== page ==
A Writer's Paris: A Guided Journey For The Creative Soul

A Writer’s Paris: A Guided Journey For The Creative Soul by Eric Maisel

My rating: 5 of 5 stars


A writing friend recommended this to me for my recent self-arranged writing residency in Paris and it was perfect. Bite-sized pieces that I could read each day for inspiration about places/things/attitudes to get me in right frame of mind for creating. And it had a very important message which I heeded – to write in Paris you have to sit on your bum for many hours and write! The writing won’t just appear from endlessly swanning around Paris’s glorious streets, although I made sure i did a bit of that too…



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Read. Plot. Write.

That’s my 3-step approach to planning, structuring and writing a chapter. Or a book. Or an essay for that matter. I write narrative nonfiction: biography and cultural history. I’m often trying to capture a time in history, or a particular person’s contribution to history, so I need to research and absorb lots of disparate facts before trying to string it all together into a coherent, engaging narrative.

I’ll take you through the 3 steps I’ve developed, and describe how they work for me.

Read

I also call this phase ‘Dream.’ It’s where I read for hours, days, sometimes a whole week, absorbing everything I can about the subject in question. I prefer to read actual books, especially second-hand ones I’ve found in bookstores or libraries. There’s something more inspiring about the smell of old texts, the yellowing of pre-loved pages. While reading I prefer not to take any notes, but occasionally I’ll jot things down in pencil on 5×3 index cards, each allocated to a different sub-topic. I especially like to record things I might not remember, like quotes, dates, names and facts. After reading for a few days, I go for a long walk or have a sleep, and when I return I . . .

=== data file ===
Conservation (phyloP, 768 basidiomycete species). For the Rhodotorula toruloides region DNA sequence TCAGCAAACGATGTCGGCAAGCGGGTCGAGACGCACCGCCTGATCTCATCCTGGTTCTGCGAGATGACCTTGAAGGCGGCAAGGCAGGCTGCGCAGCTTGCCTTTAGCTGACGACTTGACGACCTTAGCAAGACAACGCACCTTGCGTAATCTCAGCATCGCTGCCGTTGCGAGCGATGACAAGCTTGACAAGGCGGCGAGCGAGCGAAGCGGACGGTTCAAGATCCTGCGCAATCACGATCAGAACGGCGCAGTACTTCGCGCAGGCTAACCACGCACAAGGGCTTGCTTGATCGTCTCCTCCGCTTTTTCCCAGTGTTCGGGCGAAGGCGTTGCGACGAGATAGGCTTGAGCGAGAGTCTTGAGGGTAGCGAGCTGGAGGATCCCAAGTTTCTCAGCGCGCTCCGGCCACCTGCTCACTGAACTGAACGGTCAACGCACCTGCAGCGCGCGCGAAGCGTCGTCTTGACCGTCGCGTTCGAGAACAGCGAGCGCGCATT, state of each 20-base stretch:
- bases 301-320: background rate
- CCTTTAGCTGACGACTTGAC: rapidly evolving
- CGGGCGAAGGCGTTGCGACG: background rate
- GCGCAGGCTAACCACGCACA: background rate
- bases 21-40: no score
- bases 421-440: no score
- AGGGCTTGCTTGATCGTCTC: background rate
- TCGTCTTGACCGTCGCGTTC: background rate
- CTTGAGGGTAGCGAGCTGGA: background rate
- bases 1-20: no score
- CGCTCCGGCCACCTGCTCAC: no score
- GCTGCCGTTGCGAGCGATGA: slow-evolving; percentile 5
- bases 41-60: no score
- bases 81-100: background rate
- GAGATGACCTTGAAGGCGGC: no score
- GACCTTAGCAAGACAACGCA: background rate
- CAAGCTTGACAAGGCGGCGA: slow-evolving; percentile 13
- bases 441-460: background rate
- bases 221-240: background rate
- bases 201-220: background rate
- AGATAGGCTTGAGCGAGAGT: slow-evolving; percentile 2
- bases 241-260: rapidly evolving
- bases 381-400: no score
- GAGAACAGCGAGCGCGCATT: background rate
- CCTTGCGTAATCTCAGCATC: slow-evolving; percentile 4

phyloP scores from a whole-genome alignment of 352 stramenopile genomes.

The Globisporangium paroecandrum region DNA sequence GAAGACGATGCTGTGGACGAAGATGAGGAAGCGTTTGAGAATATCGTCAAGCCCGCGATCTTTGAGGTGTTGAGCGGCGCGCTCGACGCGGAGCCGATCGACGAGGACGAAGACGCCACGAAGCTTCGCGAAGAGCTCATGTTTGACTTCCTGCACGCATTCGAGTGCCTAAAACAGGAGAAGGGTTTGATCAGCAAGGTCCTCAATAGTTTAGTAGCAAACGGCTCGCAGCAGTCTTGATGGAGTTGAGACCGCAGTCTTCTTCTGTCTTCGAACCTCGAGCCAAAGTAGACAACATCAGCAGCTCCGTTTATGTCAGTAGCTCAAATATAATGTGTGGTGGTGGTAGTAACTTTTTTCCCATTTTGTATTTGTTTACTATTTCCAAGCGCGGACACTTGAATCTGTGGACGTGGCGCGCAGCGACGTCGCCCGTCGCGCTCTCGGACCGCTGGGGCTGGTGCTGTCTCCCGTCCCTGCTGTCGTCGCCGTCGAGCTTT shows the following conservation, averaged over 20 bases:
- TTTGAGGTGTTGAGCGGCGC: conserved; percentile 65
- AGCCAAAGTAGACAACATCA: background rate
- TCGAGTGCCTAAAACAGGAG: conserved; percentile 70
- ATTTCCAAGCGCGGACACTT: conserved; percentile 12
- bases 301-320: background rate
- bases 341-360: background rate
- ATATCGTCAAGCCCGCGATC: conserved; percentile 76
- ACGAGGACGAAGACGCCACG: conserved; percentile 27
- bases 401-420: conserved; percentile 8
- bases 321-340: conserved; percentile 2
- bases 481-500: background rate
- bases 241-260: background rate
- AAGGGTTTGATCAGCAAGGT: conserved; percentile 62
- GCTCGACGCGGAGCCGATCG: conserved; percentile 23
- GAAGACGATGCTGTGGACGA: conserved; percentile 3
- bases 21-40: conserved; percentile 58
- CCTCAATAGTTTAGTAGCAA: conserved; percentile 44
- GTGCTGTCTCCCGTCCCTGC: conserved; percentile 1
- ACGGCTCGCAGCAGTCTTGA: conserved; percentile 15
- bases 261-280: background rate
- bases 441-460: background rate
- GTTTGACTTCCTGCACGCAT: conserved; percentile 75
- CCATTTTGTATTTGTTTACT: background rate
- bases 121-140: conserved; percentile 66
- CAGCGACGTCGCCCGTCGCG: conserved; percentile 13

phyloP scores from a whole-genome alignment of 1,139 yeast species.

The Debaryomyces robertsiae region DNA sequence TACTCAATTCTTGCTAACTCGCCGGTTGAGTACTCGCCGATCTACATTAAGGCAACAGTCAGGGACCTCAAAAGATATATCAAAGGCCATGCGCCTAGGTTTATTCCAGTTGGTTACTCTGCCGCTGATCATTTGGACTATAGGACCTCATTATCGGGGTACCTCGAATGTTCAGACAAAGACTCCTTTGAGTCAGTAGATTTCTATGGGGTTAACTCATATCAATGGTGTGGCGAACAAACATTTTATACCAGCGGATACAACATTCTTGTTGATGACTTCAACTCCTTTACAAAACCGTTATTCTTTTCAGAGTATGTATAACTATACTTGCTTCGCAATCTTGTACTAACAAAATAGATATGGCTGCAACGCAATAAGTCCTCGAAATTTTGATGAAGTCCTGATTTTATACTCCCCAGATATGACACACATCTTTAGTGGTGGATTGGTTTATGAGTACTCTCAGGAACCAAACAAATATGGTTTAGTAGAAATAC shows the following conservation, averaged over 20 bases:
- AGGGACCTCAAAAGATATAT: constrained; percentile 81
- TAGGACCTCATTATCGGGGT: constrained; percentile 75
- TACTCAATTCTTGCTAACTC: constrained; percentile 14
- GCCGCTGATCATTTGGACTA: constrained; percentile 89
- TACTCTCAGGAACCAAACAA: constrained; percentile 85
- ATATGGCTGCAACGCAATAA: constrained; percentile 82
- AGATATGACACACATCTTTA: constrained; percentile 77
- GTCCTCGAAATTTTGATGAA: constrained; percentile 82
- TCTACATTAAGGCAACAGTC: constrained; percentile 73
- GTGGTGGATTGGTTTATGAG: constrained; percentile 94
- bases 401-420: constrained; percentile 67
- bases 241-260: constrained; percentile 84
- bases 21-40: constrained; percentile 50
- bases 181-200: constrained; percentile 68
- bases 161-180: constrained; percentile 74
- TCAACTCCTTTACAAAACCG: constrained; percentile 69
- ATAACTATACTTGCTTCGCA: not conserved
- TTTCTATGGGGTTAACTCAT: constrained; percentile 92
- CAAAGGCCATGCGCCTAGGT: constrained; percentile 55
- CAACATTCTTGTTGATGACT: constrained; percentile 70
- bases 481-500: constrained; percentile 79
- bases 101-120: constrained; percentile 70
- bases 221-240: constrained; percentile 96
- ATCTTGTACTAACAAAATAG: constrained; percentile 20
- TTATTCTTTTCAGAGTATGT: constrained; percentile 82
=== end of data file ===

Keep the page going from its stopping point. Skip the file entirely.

Plot

I also call this phase ‘Draw.’ It’s where I activate the right hemisphere of my brain, the visuospatial part, to map out scenes for my chapter, chapters for my book, or if I’m writing an essay the subcomponent ‘pulses’ or ‘beats.’ Each of these scenes is represented by a post-it note, ideally just one word, that might have underneath it several 5×3 cards with details, facts, dates, quotes, etc. Even though I write nonfiction, I like, as much as possible, for the scenes to have the qualities a scene has in fiction: subject/protagonist, action, object, place, time, etc. I like to be able to visualise the scene as if it were in a film. And the post-it notes together must have a dramatic arc that gives narrative shape to the chapter.

Scenes for current chapter I’m working on

Sometimes I find it helpful to do a bit of mind mapping too. There are apps for this, such as Scapple and Simplemind, but I find a big block of white art paper and pencil (and eraser) easier to work with. Here is my mind map of the same chapter, including all the characters that will be involved. (If you’re wondering, this is a chapter on Marie Geoffrin, the greatest salon host of the French Enlightenment, and one of the seven women I explore in my next book, Salonnières.)

Mindmap of characters. Words on left are scene titles.

Write

Now that I’ve read/dreamed and plotted/drawn, it’s time to put it all away. I have my structure ready. As Hemingway once said:

‘Prose is architecture, not interior decoration.’

When I’m ready to write, I will select whichever post-it note I’m up to, read the 5×3 cards under it, put it all away, go for another walk, and when I come back, start writing non-stop (without notes) until that chapter (usually 1-3,000 words) is complete. I won’t stop to check dates, quotes, etc because that will stop the narrative flow that is so crucial to first drafts. I can always come back later to fill in the missing bits.

Anyhow, that’s my process: Read. Plot. Write. What’s yours? I’d love to hear your thoughts about what I’ve described above, or any other processes you’ve found helpful to get those words flowing in the way you want them to!